CETA's "negotiations process has shown that bureaucrats in Brussels have baked major unexpected and unwelcome surprises for the EU citizens at their secret kitchen," he said.
Mastalka drew parallels between CETA and the EU Constitution, a 2004 treaty which was not ratified by all EU member states and was later replaced by the Treaty of Lisbon.
The deal will not enter into force unless the European Parliament gives its consent, but Mastalka said that MEPs have had virtually no say in the matter.
"We were practically unable to track [CETA] negotiations on a regular basis or learn the stance of the European Commission on the issue. Lawmakers were allowed to take part in the talks occasionally and only after a tussle," he said, adding that representatives of trade unions, consumer advocates and the media were also absent from the negotiations. "At the same time multinational corporations were there."
In Mastalka's opinion, CETA negotiations serve as a fine example of how Brussels deals with similar issues at the moment.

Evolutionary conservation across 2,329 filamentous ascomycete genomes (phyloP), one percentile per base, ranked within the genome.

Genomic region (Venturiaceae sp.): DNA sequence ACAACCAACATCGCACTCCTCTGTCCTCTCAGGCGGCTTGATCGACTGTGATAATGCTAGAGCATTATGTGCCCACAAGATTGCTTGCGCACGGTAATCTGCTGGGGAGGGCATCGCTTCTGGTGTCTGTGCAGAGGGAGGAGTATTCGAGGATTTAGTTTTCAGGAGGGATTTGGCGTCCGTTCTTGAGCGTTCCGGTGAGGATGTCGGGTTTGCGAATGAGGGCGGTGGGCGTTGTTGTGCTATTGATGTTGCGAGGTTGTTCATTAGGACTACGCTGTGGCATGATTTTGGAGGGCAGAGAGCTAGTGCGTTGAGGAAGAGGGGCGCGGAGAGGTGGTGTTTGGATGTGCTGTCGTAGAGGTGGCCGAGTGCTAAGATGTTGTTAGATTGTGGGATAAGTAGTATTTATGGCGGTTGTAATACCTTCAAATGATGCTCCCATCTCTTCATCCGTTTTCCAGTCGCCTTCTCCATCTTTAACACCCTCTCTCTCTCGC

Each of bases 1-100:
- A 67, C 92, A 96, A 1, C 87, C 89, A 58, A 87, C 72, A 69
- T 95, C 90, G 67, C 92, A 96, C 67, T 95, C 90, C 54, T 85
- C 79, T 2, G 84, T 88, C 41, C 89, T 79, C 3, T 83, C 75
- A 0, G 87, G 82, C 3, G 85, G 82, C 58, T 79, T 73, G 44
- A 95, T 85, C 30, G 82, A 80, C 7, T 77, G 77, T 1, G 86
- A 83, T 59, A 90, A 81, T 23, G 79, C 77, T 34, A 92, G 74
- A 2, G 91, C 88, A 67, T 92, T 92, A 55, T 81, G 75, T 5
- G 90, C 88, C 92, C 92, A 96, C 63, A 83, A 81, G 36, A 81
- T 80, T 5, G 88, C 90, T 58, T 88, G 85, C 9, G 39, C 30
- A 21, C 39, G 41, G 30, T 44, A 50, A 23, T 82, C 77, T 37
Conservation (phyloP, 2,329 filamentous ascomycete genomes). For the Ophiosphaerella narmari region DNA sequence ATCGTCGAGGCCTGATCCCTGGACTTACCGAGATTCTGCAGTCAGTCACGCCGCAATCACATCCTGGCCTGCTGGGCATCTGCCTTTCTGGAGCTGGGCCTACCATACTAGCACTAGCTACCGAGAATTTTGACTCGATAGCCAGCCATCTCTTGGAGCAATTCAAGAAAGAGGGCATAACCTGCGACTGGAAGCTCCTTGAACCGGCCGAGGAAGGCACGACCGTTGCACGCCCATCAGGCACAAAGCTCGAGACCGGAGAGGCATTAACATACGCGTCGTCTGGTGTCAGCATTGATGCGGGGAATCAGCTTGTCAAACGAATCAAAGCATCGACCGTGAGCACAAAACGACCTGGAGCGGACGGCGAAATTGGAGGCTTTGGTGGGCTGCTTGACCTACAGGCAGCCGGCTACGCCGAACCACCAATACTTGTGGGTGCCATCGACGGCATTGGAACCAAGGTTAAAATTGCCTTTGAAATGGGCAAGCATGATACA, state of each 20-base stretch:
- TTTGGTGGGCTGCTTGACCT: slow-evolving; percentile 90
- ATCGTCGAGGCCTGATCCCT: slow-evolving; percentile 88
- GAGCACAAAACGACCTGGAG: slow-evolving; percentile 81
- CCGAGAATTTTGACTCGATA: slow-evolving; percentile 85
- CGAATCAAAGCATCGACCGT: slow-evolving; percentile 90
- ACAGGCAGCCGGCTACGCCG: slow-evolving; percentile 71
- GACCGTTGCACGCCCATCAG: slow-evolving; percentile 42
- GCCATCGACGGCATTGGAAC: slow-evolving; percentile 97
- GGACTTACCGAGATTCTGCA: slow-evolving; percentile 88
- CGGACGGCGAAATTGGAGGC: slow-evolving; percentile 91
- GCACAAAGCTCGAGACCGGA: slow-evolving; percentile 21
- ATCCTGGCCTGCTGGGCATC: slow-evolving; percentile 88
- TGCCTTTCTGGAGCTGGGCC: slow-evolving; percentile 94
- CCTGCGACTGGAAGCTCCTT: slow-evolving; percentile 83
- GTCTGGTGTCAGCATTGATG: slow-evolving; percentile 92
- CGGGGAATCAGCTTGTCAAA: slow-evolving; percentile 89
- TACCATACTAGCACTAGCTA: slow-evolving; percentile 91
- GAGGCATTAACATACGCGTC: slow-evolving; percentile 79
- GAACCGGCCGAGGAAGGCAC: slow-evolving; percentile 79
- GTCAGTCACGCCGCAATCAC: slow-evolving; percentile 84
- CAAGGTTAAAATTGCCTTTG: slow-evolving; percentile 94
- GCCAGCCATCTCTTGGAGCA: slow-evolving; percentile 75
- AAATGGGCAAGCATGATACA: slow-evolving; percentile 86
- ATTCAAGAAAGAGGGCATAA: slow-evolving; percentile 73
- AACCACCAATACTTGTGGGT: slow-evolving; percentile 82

The Czech lawmaker further mentioned that experts have raised doubts over CETA's supposed positive implications for European consumers and businesses since quality standards are higher in the EU than in Canada.
"For instance, the Czech Republic is opposed to genetically modified organisms (GMO), while Canada is the third largest GMO producer in the world. Will our consumers and producers benefit from this? What if instead of 1 million new jobs they have promised there will be more cuts due to [European] companies going out of business? It is anyone's guess. They have decided everything for us behind closed doors. This is a bad signal," he said.
The politician further warned that CETA could throw Europe back to the Middle Ages in terms of consumer protection and labor rights.